Current Patterns of Neonatal Morbidity and Mortality in Infants of Diabetic Mothers

  1. Guerra Guerra
  1. Departments of Obstetrics and Gynecology and Pediatrics, University of Southern California School of Medicine, Los Angeles County Womenf's Hospital Los Angeles, California 90033
  1. Address reprint requests to Steven G. Gabbe, Dept. of Obstetrics and Gynecology, Hospital of the U. of Pennsylvania, 3400 Spruce St., Phila., Pa. 19104.


Recent advances in antepartum fetal evaluation have contributed to a marked reduction in fetal deaths in pregnancies complicated by overt diabetes mellitus. To determine the effect of these changes on neonatal morbidity and mortality, a retrospective analysis of complications in 322 infants of diabetic mothers (IDM) in White classes B–R was undertaken. The majority (89 per cent) of the IDM were delivered at term with a mean gestational age of 38 weeks. Neonatal morbidity correlated significantly with gestational age, occurring in 80 per cent of the preterm and 40 per cent of the term infants. The overall incidence of complications was: hyperbilirubinemia 37 per cent, hypoglycemia 31 per cent, hypocalcemia 13 per cent, polycythemia 8 per cent, and necrotizing enterocolitis 2 per cent. Respiratory distress syndrome (RDS) occurred in 9 per cent and congenital malformations in 6 per cent of the infants. Nine infants died, and four of these deaths were due to anomalies. These data indicate that (1) a reduction in fetal mortality has been accompanied by a reduction in neonatal mortality; (2) neonatal morbidity has been decreased but remains significant in the IDM; and (3) congenital anomalies have replaced RDS as a major cause of neonatal death for the IDM.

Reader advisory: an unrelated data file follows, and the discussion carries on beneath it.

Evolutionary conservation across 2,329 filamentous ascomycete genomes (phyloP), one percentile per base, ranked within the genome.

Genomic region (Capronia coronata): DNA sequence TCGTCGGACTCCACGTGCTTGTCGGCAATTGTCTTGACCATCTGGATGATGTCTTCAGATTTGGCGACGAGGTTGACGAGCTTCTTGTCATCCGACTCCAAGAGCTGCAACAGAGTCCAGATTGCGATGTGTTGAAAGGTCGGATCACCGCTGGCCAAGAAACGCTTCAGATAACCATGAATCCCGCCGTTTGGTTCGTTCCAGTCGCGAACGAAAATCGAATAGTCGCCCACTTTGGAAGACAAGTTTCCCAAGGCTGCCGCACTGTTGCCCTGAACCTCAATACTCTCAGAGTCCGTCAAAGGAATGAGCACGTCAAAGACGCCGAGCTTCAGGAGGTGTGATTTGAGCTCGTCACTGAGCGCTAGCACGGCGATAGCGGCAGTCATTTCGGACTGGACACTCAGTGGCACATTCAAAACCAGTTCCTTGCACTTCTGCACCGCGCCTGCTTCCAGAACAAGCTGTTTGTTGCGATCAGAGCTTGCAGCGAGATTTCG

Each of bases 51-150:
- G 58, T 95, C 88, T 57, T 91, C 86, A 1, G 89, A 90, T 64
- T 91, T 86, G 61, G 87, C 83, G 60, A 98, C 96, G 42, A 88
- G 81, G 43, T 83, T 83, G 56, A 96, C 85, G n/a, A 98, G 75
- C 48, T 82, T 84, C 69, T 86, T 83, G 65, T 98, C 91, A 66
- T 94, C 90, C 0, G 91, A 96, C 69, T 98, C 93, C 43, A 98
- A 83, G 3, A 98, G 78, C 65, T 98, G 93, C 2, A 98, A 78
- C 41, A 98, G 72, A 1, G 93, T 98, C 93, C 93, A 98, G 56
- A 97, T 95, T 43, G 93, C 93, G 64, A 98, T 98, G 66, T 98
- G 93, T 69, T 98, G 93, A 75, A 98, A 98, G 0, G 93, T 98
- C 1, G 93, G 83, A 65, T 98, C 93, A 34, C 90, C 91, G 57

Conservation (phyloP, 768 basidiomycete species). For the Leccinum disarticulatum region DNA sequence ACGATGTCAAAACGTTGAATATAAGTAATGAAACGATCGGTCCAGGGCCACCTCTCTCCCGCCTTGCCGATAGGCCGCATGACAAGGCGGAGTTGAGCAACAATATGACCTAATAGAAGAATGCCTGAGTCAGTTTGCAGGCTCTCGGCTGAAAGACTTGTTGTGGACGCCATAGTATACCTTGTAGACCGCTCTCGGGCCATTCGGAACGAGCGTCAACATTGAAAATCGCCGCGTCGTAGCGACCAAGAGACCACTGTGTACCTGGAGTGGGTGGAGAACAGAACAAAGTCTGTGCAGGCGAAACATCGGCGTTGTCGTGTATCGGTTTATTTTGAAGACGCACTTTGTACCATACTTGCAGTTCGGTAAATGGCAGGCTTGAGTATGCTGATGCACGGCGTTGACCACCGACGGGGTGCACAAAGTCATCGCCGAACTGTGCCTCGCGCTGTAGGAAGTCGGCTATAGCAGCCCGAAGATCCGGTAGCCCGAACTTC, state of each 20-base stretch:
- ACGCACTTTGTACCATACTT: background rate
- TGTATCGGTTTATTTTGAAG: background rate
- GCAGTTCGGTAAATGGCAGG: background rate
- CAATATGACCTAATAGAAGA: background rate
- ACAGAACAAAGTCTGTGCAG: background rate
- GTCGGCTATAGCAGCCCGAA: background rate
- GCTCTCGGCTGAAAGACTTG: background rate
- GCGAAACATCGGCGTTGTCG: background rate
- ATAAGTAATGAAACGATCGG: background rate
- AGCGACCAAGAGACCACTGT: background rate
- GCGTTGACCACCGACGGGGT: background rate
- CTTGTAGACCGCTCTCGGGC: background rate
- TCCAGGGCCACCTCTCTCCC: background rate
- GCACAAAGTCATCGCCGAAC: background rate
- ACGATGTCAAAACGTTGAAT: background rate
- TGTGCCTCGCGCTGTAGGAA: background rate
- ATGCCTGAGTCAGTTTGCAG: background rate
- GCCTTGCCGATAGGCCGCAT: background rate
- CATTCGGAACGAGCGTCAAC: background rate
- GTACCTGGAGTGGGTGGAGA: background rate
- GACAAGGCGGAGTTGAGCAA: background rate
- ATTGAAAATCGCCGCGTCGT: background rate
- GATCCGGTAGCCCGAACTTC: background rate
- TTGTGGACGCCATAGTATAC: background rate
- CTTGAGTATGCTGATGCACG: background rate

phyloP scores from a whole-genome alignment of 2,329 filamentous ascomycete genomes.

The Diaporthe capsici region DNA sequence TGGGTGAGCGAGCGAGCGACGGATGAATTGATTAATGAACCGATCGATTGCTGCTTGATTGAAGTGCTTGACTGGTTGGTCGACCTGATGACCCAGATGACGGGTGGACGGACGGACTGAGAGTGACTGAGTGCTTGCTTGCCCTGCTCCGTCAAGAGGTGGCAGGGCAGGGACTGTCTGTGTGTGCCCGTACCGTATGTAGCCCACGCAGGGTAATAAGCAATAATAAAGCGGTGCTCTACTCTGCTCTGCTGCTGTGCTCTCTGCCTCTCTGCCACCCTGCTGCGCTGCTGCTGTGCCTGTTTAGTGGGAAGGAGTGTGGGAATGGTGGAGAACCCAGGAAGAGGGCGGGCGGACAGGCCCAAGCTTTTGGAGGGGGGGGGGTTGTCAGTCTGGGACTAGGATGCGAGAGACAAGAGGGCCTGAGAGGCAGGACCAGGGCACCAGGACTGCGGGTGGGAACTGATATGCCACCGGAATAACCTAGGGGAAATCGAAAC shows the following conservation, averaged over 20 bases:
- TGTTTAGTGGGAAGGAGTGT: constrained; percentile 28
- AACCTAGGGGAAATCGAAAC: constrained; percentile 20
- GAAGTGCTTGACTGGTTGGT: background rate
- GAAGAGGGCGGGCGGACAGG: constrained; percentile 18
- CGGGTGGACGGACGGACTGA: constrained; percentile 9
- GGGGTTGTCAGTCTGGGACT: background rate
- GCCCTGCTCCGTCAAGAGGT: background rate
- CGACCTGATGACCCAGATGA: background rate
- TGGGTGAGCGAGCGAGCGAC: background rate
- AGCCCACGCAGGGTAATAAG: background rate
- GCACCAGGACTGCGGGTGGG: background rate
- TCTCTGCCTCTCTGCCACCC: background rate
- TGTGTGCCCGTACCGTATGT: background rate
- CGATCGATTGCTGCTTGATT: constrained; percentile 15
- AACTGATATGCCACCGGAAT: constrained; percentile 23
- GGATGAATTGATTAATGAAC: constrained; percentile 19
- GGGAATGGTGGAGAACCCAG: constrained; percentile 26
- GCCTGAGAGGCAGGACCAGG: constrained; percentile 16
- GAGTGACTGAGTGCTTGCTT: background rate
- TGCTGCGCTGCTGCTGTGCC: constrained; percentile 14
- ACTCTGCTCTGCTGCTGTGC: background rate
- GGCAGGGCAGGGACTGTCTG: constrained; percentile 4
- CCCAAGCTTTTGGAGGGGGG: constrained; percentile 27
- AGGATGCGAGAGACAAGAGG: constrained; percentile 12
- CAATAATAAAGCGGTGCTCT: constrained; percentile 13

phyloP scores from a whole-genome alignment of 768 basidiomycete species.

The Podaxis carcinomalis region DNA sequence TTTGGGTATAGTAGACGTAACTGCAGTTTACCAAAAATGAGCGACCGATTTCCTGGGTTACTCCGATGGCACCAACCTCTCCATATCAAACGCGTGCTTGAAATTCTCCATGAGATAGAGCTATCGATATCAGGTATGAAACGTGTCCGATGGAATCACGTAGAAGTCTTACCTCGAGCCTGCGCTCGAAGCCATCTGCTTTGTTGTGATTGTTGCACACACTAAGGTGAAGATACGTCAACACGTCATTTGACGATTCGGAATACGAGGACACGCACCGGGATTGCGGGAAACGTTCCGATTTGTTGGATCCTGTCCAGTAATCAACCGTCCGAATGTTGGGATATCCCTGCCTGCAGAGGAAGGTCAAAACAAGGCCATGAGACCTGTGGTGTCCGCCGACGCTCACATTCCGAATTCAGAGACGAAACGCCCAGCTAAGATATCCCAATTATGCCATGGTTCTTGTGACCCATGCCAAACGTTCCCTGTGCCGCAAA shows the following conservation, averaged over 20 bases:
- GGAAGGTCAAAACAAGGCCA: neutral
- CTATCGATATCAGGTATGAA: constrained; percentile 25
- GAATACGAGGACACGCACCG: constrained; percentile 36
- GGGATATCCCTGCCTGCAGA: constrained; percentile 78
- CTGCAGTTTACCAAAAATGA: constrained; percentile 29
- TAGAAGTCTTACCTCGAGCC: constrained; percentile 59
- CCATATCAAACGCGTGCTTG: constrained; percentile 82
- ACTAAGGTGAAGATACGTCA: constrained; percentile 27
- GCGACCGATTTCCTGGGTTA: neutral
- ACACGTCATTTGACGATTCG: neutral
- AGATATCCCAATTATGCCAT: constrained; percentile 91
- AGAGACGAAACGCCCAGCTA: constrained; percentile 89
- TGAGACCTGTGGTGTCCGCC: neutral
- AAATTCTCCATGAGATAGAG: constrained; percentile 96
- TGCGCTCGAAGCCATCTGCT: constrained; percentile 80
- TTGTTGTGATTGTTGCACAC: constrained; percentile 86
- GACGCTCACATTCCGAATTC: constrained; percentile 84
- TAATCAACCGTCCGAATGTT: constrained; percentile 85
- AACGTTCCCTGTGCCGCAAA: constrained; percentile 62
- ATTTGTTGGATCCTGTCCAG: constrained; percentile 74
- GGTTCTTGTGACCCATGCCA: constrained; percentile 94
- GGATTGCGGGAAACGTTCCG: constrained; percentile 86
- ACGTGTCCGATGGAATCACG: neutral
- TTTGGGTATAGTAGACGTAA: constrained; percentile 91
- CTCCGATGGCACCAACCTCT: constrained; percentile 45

| Table of Contents